For a PDF copy of the Spring 2018 Trouble Begins Lecture Schedule, click here.
Mark Twain officially joined the Langdon family and became associated with its vast coal enterprises when he became engaged to Olivia on February 4, 1869. Three weeks later Twain found himself hanging out in New York City with his future father-in-law, Jervis Langdon, invited to sit in on the J. Langdon Coal Company annual meeting.
Although he described the experience in humorous terms, Twain was dazzled by his intimate view of naked capitalism. Twain listened to Jervis Langdon and his managers discuss ways to increase the coal company’s profit margin. Twain comically described the scene to Olivia. His letter began with a pun: “I could not get much of Mr. Langdon’s company (except his Coal company).” He then satirized the cutthroat nature of the big business world, referring to the attendees as “two or three suspicious looking pirates from other districts,” “that dissolute Mr. Frisbie from Elmira and a notorious character by the name of Slee, from Buffalo.” Twain’s fascination with inside business machinations seems evident, as he confessed to Olivia: “The subject of coal is very thrilling. I listened to it for an hour—till my blood curdled in my veins.”
The Langdon coal business was well underway by the time Twain tagged along. But its history is yet to be fully written. Here is a truncated version.
Jervis Langdon came to Elmira in 1845 and decided to specialize in Pennsylvania coal: hard coal, or stone coal, also known as anthracite, which was clean and smokeless, the preferred fuel in American cities. Most of the early Langdon Company collieries (the technical term for mines and their associated processing facilities) were in the Shamokin district of Pennsylvania’s anthracite coal belt, located along the Great Shamokin Path, an old Native American trail. The Shamokin coal region, in east central Pennsylvania was at first serviced by the Reading Railroad to ship coal to market. This rich coal area was situated conveniently less than 130 miles due south of Langdon’s Elmira headquarters. Jervis Langdon became one of the first coal dealers in the United States to engage in the mining, handling and forwarding of coal. An unfortunate legacy of J. Langdon’s presence in Shamokin is that to this day the area is still listed by the state of Pennsylvania as an asbestos exposure site.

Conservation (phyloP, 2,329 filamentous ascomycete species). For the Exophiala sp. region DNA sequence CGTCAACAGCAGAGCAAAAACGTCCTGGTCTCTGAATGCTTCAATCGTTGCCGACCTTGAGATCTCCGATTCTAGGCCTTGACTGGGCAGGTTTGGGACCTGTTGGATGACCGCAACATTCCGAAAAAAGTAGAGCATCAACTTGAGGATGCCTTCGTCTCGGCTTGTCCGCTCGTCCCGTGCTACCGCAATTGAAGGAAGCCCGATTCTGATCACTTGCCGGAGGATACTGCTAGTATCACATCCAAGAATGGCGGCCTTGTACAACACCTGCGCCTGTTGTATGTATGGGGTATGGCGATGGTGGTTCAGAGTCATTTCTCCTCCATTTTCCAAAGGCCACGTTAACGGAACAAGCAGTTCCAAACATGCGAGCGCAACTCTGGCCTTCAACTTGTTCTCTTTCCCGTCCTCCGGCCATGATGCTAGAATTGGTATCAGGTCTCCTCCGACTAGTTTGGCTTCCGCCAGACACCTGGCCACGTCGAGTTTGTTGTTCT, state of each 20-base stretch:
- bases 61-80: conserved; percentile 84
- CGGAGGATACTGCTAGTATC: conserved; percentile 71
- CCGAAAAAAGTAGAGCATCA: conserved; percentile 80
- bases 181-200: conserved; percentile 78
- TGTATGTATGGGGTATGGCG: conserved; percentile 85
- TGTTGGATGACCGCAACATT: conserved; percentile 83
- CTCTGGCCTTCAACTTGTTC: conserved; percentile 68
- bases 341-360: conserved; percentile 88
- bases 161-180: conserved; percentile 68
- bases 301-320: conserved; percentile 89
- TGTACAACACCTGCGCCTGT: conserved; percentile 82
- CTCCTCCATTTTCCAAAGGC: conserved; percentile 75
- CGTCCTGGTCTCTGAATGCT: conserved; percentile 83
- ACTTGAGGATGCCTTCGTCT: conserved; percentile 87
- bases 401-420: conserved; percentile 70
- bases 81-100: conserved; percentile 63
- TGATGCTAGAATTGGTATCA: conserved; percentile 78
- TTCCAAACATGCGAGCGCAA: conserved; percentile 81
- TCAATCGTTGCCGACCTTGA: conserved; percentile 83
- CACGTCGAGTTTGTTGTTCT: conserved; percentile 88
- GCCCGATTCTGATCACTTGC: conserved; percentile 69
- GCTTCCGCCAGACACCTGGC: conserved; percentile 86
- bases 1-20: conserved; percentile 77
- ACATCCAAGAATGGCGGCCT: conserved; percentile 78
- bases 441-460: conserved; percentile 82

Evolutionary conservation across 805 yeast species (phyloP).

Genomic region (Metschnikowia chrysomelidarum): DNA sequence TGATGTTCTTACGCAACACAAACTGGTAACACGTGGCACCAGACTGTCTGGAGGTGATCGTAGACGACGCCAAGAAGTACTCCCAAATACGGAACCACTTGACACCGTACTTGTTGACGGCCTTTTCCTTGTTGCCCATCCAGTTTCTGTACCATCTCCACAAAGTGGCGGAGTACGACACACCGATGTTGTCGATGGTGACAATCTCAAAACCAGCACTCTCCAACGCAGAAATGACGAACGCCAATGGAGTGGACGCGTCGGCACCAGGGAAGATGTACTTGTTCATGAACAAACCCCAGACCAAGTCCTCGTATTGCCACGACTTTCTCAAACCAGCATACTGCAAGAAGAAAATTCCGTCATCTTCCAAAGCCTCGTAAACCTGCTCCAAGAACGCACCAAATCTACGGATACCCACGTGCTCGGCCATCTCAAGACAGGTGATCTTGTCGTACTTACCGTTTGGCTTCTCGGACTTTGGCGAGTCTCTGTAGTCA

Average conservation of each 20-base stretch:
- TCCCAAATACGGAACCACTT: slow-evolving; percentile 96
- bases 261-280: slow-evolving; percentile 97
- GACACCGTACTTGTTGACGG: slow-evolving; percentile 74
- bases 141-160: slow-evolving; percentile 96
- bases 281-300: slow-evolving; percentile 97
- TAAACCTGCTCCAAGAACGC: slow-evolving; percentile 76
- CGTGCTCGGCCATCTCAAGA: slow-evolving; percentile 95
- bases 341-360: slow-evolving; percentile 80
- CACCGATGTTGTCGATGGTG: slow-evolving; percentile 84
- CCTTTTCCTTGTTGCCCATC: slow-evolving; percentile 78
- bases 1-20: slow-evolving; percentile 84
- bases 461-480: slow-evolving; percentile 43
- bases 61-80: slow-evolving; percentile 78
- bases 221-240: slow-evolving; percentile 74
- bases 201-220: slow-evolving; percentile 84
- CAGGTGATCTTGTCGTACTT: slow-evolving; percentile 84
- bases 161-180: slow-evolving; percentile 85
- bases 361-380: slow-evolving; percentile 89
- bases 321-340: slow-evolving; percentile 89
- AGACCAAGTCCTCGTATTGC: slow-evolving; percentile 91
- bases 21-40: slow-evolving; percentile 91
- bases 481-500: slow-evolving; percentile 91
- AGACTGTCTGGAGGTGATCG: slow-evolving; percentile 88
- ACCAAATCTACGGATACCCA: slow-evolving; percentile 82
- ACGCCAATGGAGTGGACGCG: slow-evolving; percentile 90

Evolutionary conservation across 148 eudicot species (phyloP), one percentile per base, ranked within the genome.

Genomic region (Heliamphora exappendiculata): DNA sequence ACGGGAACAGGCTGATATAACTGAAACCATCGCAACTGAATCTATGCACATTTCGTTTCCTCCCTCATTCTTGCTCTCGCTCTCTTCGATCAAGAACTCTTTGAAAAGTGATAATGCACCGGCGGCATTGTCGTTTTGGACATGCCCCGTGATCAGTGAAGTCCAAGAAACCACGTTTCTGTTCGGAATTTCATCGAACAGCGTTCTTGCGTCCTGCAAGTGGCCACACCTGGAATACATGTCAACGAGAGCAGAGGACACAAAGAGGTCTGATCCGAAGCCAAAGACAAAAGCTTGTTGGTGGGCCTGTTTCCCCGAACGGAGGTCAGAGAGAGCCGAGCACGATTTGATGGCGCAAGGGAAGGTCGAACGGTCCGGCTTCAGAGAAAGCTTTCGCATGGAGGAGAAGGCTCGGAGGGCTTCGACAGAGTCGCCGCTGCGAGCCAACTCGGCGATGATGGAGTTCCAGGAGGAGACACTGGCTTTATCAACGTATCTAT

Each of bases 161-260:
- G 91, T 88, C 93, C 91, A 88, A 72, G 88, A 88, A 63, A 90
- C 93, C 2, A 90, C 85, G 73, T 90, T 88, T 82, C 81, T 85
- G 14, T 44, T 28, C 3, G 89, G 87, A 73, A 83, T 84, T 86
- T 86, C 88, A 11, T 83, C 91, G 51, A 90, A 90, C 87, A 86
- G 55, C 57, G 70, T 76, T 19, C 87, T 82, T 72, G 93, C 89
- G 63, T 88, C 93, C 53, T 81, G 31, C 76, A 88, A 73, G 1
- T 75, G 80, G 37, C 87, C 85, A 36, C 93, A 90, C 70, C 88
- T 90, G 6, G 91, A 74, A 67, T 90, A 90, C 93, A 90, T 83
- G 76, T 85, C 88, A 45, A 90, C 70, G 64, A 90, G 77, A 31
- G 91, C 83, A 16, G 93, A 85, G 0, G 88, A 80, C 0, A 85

In 1857 J. Langdon & Co. (known initially as Audenreied, Langdon & Co.) was one of just three coal dealers in Elmira. From 1860-1864 they operated as J. Langdon & Company in partnership with Samuel W. Branard as coal and iron dealers with an office at 44 Fifth Street at the corner of Hatch in Elmira.
By 1865 J. Langdon had severed ties with Branard and rented space at 6 Baldwin Street. In 1873, J. Langdon bought the building, and the address was renumbered as 110 Baldwin. That building was occupied by J. Langdon & Company or their later iteration, Chemung Coal Company, until it closed in November of 1946, at which time the Elmira Sunday Telegram described the office as “the quaintest place of business in Elmira, a Dickensian establishment that has the atmosphere of 19th century London, an office unchanged since the Langdons equipped it in 1873.”
The Elmira headquarters of J. Langdon at 110 Baldwin Street featured a well-appointed interior of black walnut trim, a fireplace, lovely walnut desks and chairs, and Langdon family portraits adorning the office walls. On the left side, there were additional desks, and dark woodwork framed a long, high counter that required three-foot stools for the clerks. To the right of the main office was an executive inner sanctum with a large round wooden table surrounded by grill-work. Toward the rear were bank-sized vaults. One wall was lined with six ornately carved customer service “cages.”
In 1861 Theodore W. Crane, who had married Jervis’s adopted daughter Susan, joined the company in Elmira as a partner. Also in 1861 Langdon formed the Anthracite Coal Association to market coal to Buffalo at less expense. It consisted of the Delaware, Lackawanna & Western Co.; the Pittston & Elmira Coal Company; and the J. Langdon Coal Company.